Rap Songs of the Week: Gucci Mane Can Act, Gucci Mane Can Sing, Gucci Can Do Anything!
Plus, Fat Tony with Kool A.D. and Despot; Havoc and Kavinsky; Young Thug; and even Xiu Xiu beez in the trap
We’re changing things up. From here on out, look for our weekly round-up of the best rap songs on Wednesday. The “Friday Five” will focus on the five most exciting rap things of the week — be it a mixtape, a guest verse, a music video, or some World Star Hip-Hop debacle too incredible to not acknowledge. Stay tuned.
Fat Tony feat. Kool A.D. and Despot – “Hood Party”
Houston’s Fat Tony, who understands that nerd-rap’s still gotta knock, takes producer Tom Cruz’s slight bass bubble and Nintendo synth variation on ratchet’s transcendent simplicity and stoically wrestles with gentrification: “I’m at the hood party / Even white people know that it’s a good party / Look around your hood they probably rent a couple properties / Around my block I hear they’re building buildings with a lobby / It ain’t a hobby, it’s a way of life / For Ricky, Bobby, Ronnie, and Mike / Who’ve been living in this area like, all of their life / And never learned how to use a hookah.” Kool A.D. gets like, way too many bars here, but it’s lots of rambling Dada-rap fun. And pointing out that the hook to Drake’s “I’m On One” (“All I care about is money and the city where I’m from”) is “exactly like the Tea Party platform” is why even the hipster-phobic shouldn’t dismiss the ex-Das Racist dude’s well-meaning snark. Then, Despot yells a lot. The end.
Gucci Mane – “Hell Yes”
In which Gucci Mane attempts to do Future and ends up doing Drake, which is still totally fascinating. “I done had a change of heart” he confesses, and later on, “I don’t wanna be a player no more.” And it doesn’t seem like a temporary lyrical conceit when he says, “Zone 6, I don’t wanna be your mayor no more.” A few times here, he’s totally taking advantage of the emotional walls Future knocked over with Pluto and getting earnestly, even pathetically honest: “Baby I’m a go out of my way just to please you / Please don’t leave me now girl because I need you / Cut these hoes off right now, I really need to/ And I don’t really know why girl but I believe in you.” Look at “Hell Yes” as an excellent, understated performance, which makes sense because Gucci’s an actor now, ostensibly playing the villain in Spring Breakers (though maybe the only sane person in the whole movie).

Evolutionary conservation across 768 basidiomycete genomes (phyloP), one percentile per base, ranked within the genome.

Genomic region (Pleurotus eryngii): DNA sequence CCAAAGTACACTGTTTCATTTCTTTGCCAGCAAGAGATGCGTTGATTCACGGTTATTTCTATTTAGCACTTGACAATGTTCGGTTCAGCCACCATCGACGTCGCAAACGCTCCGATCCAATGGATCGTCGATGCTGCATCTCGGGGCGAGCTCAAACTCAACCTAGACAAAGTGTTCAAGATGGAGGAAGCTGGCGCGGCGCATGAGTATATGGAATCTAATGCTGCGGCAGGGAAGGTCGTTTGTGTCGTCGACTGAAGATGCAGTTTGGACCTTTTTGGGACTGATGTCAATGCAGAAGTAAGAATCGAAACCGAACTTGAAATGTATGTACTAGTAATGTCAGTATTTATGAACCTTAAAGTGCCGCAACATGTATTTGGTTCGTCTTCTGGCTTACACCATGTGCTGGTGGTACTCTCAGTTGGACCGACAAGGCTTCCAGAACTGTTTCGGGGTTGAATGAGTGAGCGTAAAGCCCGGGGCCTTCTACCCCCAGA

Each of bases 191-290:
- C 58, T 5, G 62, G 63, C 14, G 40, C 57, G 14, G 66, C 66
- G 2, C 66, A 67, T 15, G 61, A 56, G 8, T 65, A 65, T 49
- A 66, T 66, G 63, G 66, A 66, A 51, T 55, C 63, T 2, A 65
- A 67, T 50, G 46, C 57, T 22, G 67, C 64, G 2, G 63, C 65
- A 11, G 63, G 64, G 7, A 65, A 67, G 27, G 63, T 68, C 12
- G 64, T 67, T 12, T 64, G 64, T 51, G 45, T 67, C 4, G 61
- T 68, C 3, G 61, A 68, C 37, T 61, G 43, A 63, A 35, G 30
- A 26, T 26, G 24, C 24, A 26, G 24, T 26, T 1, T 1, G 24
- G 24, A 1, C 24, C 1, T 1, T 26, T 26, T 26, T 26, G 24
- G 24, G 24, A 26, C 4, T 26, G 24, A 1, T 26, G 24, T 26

Kavinsky feat. Havoc – “Suburbia”
Yeah, Kavinsky’s Outrun is a neon noir lovesong to the mid-’80s. As SPIN’s own David Marchese quipped, “Somewhere, Jan Hammer and Giorgio Moroder are giving four thumbs up.” But Kavinsky, riding the buzz of 2011’s Drive, wherein his song “Nightcall” was opening credits music, is also mining the nostalgia of the mid-2000s, whether he knows it or not. Outrun is pretty much a slightly more maudlin version of Justice’s black-metal-treble-Dance Dance Revolution rage-out and camp debut. Specifically, this is 2007 music. Then Justice ruled a certain little corner of the world and you probably did a lot of coke, and places like American Apparel and Urban Outfitters felt new and undiscovered. They were punchlines then too, but you didn’t yet realize it and that was enough. Even Kavinsky’s mad awkward rap collabo with Havoc of Mobb Deep here feels totally 2007: When Bun B and Rich Boy hopped on M.I.A.’s “Paper Planes,” Girl Talk’s mash-up rap was the thing, and Kanye West and others were making brightly-colored, patterned hoodie hip-hop.
Xiu Xiu – “I Luv the Valley Oh! (Schwarz Trap Remix)”
Okay kiddies, you can stop with the trap remixes now. Remove those Lex Luger glitch-snares, gunshot blasts, and “reaaalllll trapppp schittttt” drops from your Fruity Loops or whatever because producer Schwarz conjured up the last real trap remix alive. Both knowingly absurd and actually kinda hot, Xiu Xiu’s existential wail and upside-down-inside-out indie rock jam “I Luv the Valley Oh!” gets the get-buck vocals, gun cocked sound effects, and slow crawl synth-drums treatment here. Like, this might actually be the most inappropriate song to trap-ify, you know? It’s all over now, trap producers. “UGH WHAT IS WRONG WITH ME?,” Schwarz tweeted along with a Mediafire link to the remix. The Baltimore producer also posted “Schwarz on ‘Trap’ – Its Popularity, Origins, and Why I Hate It,” a sober, personal essay about his issues with the subgenre. He details his involvement in a gangster rap group as a suburban St. Louis white boy and observes that trap removes the rap/reality element from trap music, which, when kids are turn-up hands-ing to Flocka or Gucci, is at least smeared across those beats whether they’re listening or not.
Young Thug ft. PeeWee Longway – “Dead Fo’ Real”
Here’s a list of who Atlanta singer-rapper-gorgeous yelper Young Thug kind of sounds like: Iggy Pop on “Gimme Danger.” Nipsey Russell when he’s really excited. The lead singer of Harvey Danger. Soulja Boy in “Zan With That Lean” mode. Sizzurp-sloshed Lil Wayne. Every budding mall-punk vocalist out there in Bumfuck, USA. Ryan Leslie on “Gibberish.” Andy Rooney? This rinky-dink rap-pop oddball recently signed to 1017 Brick Squad and that’s a good thing. If he must be absorbed by the industry, then linking up with Gucci Mane and the rest of the #SQUAD is ideal. Along with Young Scooter, Thug’s responsible for injecting the world-weary trap crew with some youthful exuberance (Trap God 2′s “Miracle,” DuFlocka Rant 2’s “Fell”) and that’s what they need right now. The best distillation of Thug’s soul-blabbing steez though, is “Dead Fo’ Real,” an all-hook quirk fest (“She braid my hair… R-motherfucking-Kelly”) over and out in just two obscenely joyous minutes. If you need even more Young Thug in your life, also check out his buddy Ola Playa’s Slime Life.